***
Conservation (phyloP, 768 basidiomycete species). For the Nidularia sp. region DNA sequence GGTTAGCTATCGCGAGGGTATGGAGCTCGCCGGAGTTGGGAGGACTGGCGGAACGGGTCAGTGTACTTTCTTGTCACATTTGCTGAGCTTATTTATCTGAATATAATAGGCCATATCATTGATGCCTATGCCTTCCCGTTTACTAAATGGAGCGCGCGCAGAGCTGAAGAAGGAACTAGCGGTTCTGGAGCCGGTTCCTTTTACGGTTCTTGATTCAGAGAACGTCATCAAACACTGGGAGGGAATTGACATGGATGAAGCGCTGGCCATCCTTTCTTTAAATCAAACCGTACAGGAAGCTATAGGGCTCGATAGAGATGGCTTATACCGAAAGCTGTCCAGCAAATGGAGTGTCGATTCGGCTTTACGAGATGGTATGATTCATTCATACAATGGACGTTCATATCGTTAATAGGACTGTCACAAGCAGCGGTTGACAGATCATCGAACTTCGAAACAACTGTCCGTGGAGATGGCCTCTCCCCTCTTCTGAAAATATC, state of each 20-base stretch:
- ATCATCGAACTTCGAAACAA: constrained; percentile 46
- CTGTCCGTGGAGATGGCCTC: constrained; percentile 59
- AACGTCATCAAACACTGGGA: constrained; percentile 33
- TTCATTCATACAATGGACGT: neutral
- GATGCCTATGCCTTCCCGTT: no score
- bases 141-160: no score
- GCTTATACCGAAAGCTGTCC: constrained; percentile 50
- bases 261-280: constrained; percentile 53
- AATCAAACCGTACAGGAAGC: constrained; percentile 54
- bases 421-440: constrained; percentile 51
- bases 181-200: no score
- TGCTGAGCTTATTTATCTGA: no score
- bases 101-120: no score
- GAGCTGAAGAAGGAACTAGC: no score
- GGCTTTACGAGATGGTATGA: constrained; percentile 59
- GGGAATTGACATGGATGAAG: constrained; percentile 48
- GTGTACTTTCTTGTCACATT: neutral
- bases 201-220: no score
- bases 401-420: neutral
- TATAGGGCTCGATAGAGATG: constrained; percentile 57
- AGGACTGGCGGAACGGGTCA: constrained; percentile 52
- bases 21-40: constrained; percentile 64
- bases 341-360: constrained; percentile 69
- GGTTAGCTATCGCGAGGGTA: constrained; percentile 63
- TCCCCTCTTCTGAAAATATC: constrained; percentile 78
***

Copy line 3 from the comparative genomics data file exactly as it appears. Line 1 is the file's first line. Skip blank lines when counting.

- CTGTCCGTGGAGATGGCCTC: constrained; percentile 59